A 14 foot ladder is leaning against a wall. If the top slips down the wall at a rate of 4ft/s, how fast will the foot be moving away from the wall when the top is 11 feet from the ground.

- anonymous

- schrodinger

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- zepdrix

|dw:1352140346872:dw|

- zepdrix

So our first step is to find x. The length of that side. I think we'll end up needing that :o Remember your Pythagorean Theorem for finding that side? :)

- anonymous

Ya so x would then be 11 as well because 14^2-11^2=121 and the square root of that is 11

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- zepdrix

k cool :D

- anonymous

wow lol my bad i mean it's the square root of 75 is x not 11 so like 8.66 is x :) miscalculated

- zepdrix

Oh heh :3

- anonymous

Sorry about that :)

- zepdrix

So we'll call it ... 5sqrt3 i guess :D in simplified form.

- anonymous

sounds good

- zepdrix

Hmm I'm trying to remember how to do this type of problem XD Lol.
I think we can do it like this.
\[\large x^2 + y^2 = 14^2\]
Taking the derivative from this point. (With respect to t, time).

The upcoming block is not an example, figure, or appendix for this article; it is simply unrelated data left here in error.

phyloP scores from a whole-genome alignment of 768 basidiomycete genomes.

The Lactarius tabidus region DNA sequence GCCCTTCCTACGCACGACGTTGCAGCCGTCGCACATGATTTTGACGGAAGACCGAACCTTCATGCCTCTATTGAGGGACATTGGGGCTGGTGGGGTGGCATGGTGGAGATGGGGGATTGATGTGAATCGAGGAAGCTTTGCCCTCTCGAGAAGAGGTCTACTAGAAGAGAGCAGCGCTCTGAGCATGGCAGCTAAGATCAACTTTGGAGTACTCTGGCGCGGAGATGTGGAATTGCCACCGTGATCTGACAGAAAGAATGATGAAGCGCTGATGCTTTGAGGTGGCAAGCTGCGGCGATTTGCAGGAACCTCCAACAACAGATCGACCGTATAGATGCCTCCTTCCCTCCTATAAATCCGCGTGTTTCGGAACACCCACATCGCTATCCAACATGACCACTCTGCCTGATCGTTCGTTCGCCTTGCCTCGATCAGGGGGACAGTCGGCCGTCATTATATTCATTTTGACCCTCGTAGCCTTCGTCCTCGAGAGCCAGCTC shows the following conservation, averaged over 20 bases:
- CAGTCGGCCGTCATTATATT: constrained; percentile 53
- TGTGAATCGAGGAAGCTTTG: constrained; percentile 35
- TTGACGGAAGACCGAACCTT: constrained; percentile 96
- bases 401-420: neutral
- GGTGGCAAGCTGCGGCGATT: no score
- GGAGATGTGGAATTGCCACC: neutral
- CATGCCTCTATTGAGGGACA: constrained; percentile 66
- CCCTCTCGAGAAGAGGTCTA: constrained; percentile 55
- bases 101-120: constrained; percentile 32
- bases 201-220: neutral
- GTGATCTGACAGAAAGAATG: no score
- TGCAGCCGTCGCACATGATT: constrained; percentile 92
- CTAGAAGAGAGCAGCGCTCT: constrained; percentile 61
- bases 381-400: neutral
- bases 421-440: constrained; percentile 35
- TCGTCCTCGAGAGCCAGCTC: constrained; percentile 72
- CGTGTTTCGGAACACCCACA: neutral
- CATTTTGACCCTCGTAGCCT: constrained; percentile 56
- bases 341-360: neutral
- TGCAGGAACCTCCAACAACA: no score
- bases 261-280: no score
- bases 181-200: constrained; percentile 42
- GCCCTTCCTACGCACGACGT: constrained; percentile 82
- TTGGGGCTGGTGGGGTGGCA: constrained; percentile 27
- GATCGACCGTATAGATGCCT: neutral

- anonymous

so the derivative of x^2+y^2=14^2 is -x/y?

- zepdrix

\[\large 2x\frac{ dx }{ dt }+2y \frac{ dy }{ dt }=0\]
Since our derivative is with respect to t, Every time we differentiate a variable that is NOT t, we have to apply the chain rule multiplying by the d/dt term.
For example when we differentiate x^2, we get 2x, but a dx/dt will pop out also.

- anonymous

yes yes I remember my teacher saying that!

- anonymous

so we plug in the dy/dt which is -4 and solve for dx/dt?

- zepdrix

Heh :3 Ok cool. So now if we look at our problem. We now have 4 variables! Eeek!
But we already KNOW 3 of them from the earlier!
Yes plug in dy/dt, and also plug in y and x that we set up earlier :)

- zepdrix

from the earlier? what is wrong with me -_- ugh..

- anonymous

lol its fine :)

- anonymous

so it's 2(5sqrt3)(dx/dt)+2(11)(-4) is this right?

- zepdrix

Hmm yes good good :) equals 0

- anonymous

yes of course lol :)

- anonymous

so my answer is 5.08?

- anonymous

yes it's right!!1 THANK YOU SOOOO MUCH!! :)

- zepdrix

Yay team \c:/

- anonymous

I have another question going it's a problem solving like this but in the mathematics section do you think you can help me with that one too please?

- zepdrix

When you do these problems, one way to check your work is this...
You should get an answer that MAKES SENSE.
If the ladder is sliding down the wall in the y direction at 4 ft/s
Then our slide along the x direction should be a similar number.

- zepdrix

the gravel problem?

- anonymous

true true, and yes the gravel problem lol :)

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